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Cancer Genet. 2015 Jan-Feb;208(1-2):1-18. doi: 10.1016/j.cancergen.2014.11.003. Epub 2014 Nov 21.

Integration of cytogenomic data for furthering the characterization of pediatric B-cell acute lymphoblastic leukemia: a multi-institution, multi-platform microarray study.

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Department of Laboratory Medicine and Pathology and Masonic Cancer Center, University of Minnesota, Minneapolis, MN, USA.
Department of Pediatrics, Perelman School of Medicine at the University of Pennsylvania, The Children's Hospital of Philadelphia, Philadelphia, PA, USA.
ARUP Laboratories, Department of Pathology, University of Utah, Salt Lake City, UT, USA.
Division of Human Genetics, Department of Pediatrics, Cincinnati Children's Hospital Medical Center, Cincinnati, OH, USA.
Department of Genetics, University of Alabama at Birmingham, Birmingham, AL, USA.
Department of Pathology, The Ohio State University Wexner Medical Center, Columbus, OH, USA.
Department of Pediatrics, Texas Children's Cancer Center, Baylor College of Medicine, Houston, TX, USA.
Department of Pediatrics, University of Texas M. D. Anderson Cancer Center, Houston, TX, USA.
Department of Pediatrics, Benioff Children's Hospital and the Helen Diller Family Comprehensive Cancer Center, University of California San Francisco, San Francisco, CA, USA.
Department of Laboratory Medicine and Pathology and Masonic Cancer Center, University of Minnesota, Minneapolis, MN, USA. Electronic address:


It is well documented that among subgroups of B-cell acute lymphoblastic leukemia (B-ALL), the genetic profile of the leukemic blasts has significant impact on prognosis and stratification for therapy. Recent studies have documented the power of microarrays to screen genome-wide for copy number aberrations (CNAs) and regions of copy number-neutral loss of heterozygosity (CNLOH) that are not detectable by G-banding or fluorescence in situ hybridization (FISH). These studies have involved application of a single array platform for the respective cases. The present investigation demonstrates the feasibility and usefulness of integrating array results from multiple laboratories (ARUP, The Children's Hospital of Philadelphia, Cincinnati Children's Hospital Medical Center, and University of Minnesota Medical Center) that utilize different array platforms (Affymetrix, Agilent, or Illumina) in their respective clinical settings. A total of 65 patients enrolled on the Children's Oncology Group (COG) study AALL08B1 were identified for study, as cytogenetic and FISH studies had also been performed on these patients, with a central review of those results available for comparison. Microarray data were first analyzed by the individual laboratories with their respective software systems; raw data files were then centrally validated using NEXUS software. The results demonstrated the added value of integrating multi-platform data with cytogenetic and FISH data and highlight novel findings identified by array including the co-occurrence of low and high risk abnormalities not previously reported to coexist within a clone, novel regions of chromosomal amplification, clones characterized by numerous whole chromosome LOH that do not meet criteria for doubling of a near-haploid, and characterization of array profiles associated with an IKZF1 deletion. Each of these findings raises questions that are clinically relevant to risk stratification.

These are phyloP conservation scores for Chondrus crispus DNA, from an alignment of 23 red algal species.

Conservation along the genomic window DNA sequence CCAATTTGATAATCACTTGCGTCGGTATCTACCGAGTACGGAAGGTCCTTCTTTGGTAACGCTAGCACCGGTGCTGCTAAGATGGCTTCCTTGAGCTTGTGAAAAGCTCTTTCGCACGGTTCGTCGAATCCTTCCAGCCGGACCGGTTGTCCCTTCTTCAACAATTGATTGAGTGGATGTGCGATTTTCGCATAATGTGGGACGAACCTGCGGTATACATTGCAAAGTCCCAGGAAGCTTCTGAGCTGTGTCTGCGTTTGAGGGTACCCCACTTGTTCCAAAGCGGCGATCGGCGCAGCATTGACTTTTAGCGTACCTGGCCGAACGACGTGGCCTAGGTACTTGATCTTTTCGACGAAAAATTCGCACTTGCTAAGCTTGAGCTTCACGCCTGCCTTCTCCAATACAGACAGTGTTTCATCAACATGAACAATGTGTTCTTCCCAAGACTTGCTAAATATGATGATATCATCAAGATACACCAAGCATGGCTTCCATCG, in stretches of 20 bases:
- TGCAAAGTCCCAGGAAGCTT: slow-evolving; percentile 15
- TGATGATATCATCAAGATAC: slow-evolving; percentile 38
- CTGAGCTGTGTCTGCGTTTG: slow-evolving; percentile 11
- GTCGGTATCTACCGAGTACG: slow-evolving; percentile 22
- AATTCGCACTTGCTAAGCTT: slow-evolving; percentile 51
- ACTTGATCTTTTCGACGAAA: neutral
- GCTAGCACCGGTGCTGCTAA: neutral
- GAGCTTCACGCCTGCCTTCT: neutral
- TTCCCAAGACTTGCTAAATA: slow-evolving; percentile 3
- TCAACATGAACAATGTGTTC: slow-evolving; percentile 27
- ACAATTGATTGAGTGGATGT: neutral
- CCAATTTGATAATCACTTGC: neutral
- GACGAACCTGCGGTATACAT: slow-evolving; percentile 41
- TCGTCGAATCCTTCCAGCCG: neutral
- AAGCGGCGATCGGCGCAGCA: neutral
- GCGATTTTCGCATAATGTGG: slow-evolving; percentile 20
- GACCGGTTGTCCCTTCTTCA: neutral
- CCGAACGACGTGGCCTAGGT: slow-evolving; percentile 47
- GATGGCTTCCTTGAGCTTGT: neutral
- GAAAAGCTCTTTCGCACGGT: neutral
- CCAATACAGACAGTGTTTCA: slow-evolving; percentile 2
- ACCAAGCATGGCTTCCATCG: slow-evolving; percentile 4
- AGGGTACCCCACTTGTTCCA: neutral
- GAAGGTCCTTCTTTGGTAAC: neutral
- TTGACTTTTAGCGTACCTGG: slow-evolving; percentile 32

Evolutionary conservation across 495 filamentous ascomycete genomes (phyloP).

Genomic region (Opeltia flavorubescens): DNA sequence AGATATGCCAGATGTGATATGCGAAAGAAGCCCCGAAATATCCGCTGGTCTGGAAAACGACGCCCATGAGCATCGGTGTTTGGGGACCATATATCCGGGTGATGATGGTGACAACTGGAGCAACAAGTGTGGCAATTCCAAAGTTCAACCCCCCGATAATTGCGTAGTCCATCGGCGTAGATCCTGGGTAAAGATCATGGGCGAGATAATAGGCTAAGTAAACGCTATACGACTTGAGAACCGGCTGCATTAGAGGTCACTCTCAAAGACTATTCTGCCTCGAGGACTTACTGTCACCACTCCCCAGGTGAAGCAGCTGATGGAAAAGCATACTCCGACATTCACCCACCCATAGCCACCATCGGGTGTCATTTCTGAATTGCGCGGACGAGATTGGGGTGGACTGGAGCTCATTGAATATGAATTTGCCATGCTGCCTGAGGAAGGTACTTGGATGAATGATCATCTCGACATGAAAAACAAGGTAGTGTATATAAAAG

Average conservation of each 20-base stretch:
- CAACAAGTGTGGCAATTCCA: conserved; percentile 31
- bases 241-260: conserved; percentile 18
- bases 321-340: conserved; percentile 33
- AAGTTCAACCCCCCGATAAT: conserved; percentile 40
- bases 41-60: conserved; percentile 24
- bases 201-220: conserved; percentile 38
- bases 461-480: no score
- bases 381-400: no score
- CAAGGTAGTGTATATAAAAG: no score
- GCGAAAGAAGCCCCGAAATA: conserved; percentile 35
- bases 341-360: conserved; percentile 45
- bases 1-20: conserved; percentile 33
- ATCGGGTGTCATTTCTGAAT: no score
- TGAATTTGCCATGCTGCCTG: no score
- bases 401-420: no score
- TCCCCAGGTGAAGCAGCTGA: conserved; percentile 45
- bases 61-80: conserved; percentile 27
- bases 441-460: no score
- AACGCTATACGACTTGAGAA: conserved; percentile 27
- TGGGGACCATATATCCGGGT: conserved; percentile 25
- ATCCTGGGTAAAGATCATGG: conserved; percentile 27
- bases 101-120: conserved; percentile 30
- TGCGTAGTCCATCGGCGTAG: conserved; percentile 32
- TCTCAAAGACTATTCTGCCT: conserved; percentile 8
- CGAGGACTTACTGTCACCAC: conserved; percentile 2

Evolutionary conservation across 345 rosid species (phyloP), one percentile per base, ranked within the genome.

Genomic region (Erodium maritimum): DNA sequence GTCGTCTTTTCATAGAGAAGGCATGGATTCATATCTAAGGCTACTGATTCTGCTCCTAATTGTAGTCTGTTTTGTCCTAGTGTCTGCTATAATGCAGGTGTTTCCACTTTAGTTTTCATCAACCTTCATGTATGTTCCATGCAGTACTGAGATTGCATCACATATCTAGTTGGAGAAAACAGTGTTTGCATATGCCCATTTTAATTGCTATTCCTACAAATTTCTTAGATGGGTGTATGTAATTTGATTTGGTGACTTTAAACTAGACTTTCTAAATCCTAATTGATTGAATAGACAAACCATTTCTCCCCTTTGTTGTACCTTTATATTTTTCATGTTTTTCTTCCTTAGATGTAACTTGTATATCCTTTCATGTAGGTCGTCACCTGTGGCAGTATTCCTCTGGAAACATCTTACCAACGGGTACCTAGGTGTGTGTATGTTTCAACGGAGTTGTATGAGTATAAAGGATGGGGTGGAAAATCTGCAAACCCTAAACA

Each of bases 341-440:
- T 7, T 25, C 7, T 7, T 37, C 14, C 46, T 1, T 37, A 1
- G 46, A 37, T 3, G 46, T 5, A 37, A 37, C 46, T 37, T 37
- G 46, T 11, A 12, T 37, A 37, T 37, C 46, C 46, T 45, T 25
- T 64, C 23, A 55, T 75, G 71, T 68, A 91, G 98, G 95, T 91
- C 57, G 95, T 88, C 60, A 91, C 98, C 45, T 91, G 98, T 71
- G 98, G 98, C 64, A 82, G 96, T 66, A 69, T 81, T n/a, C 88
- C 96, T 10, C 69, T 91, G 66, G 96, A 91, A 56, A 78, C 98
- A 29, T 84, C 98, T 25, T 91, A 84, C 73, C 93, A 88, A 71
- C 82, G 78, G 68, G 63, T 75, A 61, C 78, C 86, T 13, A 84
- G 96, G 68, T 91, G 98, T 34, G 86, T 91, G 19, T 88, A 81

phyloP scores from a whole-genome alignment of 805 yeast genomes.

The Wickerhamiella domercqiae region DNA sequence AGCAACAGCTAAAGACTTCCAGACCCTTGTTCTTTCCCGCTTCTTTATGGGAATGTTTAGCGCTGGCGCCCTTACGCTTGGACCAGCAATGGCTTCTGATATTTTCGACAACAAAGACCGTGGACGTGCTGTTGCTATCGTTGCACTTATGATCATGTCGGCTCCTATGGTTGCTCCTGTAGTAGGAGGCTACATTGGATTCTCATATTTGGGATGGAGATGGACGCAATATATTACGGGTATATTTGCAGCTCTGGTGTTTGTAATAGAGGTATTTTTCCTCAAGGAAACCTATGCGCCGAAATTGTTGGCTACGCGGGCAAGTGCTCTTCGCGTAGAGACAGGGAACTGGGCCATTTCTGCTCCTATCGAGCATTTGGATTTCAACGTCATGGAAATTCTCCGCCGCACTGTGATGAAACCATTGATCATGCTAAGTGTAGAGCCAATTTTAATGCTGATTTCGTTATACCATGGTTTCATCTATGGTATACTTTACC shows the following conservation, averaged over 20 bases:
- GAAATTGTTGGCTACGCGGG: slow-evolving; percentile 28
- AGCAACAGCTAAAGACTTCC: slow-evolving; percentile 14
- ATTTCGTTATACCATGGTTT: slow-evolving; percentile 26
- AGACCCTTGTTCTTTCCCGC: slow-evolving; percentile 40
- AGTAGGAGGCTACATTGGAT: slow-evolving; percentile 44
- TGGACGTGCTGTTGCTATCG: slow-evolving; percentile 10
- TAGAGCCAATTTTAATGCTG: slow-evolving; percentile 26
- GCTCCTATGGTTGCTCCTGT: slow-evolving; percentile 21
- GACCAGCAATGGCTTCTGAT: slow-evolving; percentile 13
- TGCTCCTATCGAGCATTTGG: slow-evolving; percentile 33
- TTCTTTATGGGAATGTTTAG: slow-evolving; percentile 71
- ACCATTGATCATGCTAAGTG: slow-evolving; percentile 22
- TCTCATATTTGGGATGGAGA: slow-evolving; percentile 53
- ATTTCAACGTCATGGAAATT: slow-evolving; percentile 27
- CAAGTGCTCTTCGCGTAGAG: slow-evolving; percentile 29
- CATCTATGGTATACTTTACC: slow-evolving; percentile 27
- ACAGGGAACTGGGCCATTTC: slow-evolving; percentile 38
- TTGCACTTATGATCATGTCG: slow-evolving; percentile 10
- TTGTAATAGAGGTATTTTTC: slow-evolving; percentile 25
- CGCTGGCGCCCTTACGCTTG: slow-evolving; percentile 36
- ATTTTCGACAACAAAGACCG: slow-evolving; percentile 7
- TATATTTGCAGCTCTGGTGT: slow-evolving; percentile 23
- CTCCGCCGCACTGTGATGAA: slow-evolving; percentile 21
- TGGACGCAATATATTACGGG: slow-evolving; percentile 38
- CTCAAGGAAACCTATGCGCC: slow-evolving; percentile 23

B-ALL; ETV6-RUNX1; IKZF1; hypodiploid; iAMP21; microarray

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